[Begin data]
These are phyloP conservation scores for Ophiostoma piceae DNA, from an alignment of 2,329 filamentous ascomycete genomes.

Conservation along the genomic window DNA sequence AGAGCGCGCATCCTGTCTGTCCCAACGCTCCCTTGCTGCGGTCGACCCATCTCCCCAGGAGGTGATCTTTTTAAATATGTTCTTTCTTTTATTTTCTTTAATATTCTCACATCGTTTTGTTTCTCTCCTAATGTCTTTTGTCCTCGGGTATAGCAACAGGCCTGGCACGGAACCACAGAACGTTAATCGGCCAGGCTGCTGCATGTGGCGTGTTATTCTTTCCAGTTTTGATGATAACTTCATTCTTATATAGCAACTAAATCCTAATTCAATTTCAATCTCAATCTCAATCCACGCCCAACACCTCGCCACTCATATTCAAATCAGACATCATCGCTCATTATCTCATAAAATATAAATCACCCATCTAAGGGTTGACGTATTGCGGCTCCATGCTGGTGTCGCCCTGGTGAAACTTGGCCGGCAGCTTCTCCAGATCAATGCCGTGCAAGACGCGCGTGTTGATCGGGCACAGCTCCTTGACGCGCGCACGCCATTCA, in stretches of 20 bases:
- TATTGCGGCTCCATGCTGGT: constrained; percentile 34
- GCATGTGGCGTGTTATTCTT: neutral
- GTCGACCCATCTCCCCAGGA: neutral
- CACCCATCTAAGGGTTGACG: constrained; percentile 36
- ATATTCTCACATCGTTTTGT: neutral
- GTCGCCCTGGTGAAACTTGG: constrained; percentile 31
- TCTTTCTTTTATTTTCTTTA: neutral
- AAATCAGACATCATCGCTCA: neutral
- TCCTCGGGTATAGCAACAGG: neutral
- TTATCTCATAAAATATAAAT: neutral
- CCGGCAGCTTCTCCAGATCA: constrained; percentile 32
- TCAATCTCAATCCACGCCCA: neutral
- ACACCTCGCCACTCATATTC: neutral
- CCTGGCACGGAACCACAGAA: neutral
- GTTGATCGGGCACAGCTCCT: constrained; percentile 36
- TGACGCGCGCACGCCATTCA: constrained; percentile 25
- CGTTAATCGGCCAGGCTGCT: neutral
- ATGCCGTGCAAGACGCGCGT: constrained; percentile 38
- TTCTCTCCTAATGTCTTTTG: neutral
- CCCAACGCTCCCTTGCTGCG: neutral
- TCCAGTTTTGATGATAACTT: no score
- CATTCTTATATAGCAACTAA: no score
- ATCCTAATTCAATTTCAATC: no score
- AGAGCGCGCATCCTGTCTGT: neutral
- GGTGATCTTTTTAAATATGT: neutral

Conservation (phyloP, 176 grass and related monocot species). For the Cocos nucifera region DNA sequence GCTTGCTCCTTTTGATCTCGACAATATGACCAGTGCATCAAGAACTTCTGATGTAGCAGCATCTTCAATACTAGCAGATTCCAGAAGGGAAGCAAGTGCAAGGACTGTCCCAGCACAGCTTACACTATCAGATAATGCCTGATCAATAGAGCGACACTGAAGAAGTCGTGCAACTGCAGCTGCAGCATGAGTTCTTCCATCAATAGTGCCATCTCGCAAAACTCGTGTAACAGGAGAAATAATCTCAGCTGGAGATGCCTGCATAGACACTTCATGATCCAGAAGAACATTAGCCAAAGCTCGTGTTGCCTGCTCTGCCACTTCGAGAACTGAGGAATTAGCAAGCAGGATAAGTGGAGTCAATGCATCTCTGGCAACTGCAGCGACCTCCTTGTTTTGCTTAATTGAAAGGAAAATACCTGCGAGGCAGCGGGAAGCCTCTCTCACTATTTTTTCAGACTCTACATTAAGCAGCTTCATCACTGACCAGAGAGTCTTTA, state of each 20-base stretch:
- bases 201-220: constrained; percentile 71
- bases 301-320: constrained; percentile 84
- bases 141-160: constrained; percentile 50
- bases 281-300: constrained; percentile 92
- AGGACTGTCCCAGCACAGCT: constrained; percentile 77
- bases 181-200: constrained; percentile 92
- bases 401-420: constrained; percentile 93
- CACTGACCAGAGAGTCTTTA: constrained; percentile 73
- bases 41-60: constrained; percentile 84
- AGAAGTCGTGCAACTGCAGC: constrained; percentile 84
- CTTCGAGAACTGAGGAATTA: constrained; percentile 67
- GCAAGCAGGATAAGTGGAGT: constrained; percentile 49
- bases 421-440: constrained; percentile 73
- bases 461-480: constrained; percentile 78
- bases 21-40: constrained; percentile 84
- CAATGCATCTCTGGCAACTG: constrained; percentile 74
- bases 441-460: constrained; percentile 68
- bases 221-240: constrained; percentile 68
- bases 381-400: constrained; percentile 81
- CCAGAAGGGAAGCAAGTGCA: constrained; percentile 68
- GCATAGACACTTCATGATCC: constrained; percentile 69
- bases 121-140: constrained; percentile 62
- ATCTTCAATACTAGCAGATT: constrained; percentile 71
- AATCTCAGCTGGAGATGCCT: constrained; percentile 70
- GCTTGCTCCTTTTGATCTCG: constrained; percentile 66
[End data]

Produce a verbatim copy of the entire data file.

These are phyloP conservation scores for Ophiostoma piceae DNA, from an alignment of 2,329 filamentous ascomycete genomes.

Conservation along the genomic window DNA sequence AGAGCGCGCATCCTGTCTGTCCCAACGCTCCCTTGCTGCGGTCGACCCATCTCCCCAGGAGGTGATCTTTTTAAATATGTTCTTTCTTTTATTTTCTTTAATATTCTCACATCGTTTTGTTTCTCTCCTAATGTCTTTTGTCCTCGGGTATAGCAACAGGCCTGGCACGGAACCACAGAACGTTAATCGGCCAGGCTGCTGCATGTGGCGTGTTATTCTTTCCAGTTTTGATGATAACTTCATTCTTATATAGCAACTAAATCCTAATTCAATTTCAATCTCAATCTCAATCCACGCCCAACACCTCGCCACTCATATTCAAATCAGACATCATCGCTCATTATCTCATAAAATATAAATCACCCATCTAAGGGTTGACGTATTGCGGCTCCATGCTGGTGTCGCCCTGGTGAAACTTGGCCGGCAGCTTCTCCAGATCAATGCCGTGCAAGACGCGCGTGTTGATCGGGCACAGCTCCTTGACGCGCGCACGCCATTCA, in stretches of 20 bases:
- TATTGCGGCTCCATGCTGGT: constrained; percentile 34
- GCATGTGGCGTGTTATTCTT: neutral
- GTCGACCCATCTCCCCAGGA: neutral
- CACCCATCTAAGGGTTGACG: constrained; percentile 36
- ATATTCTCACATCGTTTTGT: neutral
- GTCGCCCTGGTGAAACTTGG: constrained; percentile 31
- TCTTTCTTTTATTTTCTTTA: neutral
- AAATCAGACATCATCGCTCA: neutral
- TCCTCGGGTATAGCAACAGG: neutral
- TTATCTCATAAAATATAAAT: neutral
- CCGGCAGCTTCTCCAGATCA: constrained; percentile 32
- TCAATCTCAATCCACGCCCA: neutral
- ACACCTCGCCACTCATATTC: neutral
- CCTGGCACGGAACCACAGAA: neutral
- GTTGATCGGGCACAGCTCCT: constrained; percentile 36
- TGACGCGCGCACGCCATTCA: constrained; percentile 25
- CGTTAATCGGCCAGGCTGCT: neutral
- ATGCCGTGCAAGACGCGCGT: constrained; percentile 38
- TTCTCTCCTAATGTCTTTTG: neutral
- CCCAACGCTCCCTTGCTGCG: neutral
- TCCAGTTTTGATGATAACTT: no score
- CATTCTTATATAGCAACTAA: no score
- ATCCTAATTCAATTTCAATC: no score
- AGAGCGCGCATCCTGTCTGT: neutral
- GGTGATCTTTTTAAATATGT: neutral

Conservation (phyloP, 176 grass and related monocot species). For the Cocos nucifera region DNA sequence GCTTGCTCCTTTTGATCTCGACAATATGACCAGTGCATCAAGAACTTCTGATGTAGCAGCATCTTCAATACTAGCAGATTCCAGAAGGGAAGCAAGTGCAAGGACTGTCCCAGCACAGCTTACACTATCAGATAATGCCTGATCAATAGAGCGACACTGAAGAAGTCGTGCAACTGCAGCTGCAGCATGAGTTCTTCCATCAATAGTGCCATCTCGCAAAACTCGTGTAACAGGAGAAATAATCTCAGCTGGAGATGCCTGCATAGACACTTCATGATCCAGAAGAACATTAGCCAAAGCTCGTGTTGCCTGCTCTGCCACTTCGAGAACTGAGGAATTAGCAAGCAGGATAAGTGGAGTCAATGCATCTCTGGCAACTGCAGCGACCTCCTTGTTTTGCTTAATTGAAAGGAAAATACCTGCGAGGCAGCGGGAAGCCTCTCTCACTATTTTTTCAGACTCTACATTAAGCAGCTTCATCACTGACCAGAGAGTCTTTA, state of each 20-base stretch:
- bases 201-220: constrained; percentile 71
- bases 301-320: constrained; percentile 84
- bases 141-160: constrained; percentile 50
- bases 281-300: constrained; percentile 92
- AGGACTGTCCCAGCACAGCT: constrained; percentile 77
- bases 181-200: constrained; percentile 92
- bases 401-420: constrained; percentile 93
- CACTGACCAGAGAGTCTTTA: constrained; percentile 73
- bases 41-60: constrained; percentile 84
- AGAAGTCGTGCAACTGCAGC: constrained; percentile 84
- CTTCGAGAACTGAGGAATTA: constrained; percentile 67
- GCAAGCAGGATAAGTGGAGT: constrained; percentile 49
- bases 421-440: constrained; percentile 73
- bases 461-480: constrained; percentile 78
- bases 21-40: constrained; percentile 84
- CAATGCATCTCTGGCAACTG: constrained; percentile 74
- bases 441-460: constrained; percentile 68
- bases 221-240: constrained; percentile 68
- bases 381-400: constrained; percentile 81
- CCAGAAGGGAAGCAAGTGCA: constrained; percentile 68
- GCATAGACACTTCATGATCC: constrained; percentile 69
- bases 121-140: constrained; percentile 62
- ATCTTCAATACTAGCAGATT: constrained; percentile 71
- AATCTCAGCTGGAGATGCCT: constrained; percentile 70
- GCTTGCTCCTTTTGATCTCG: constrained; percentile 66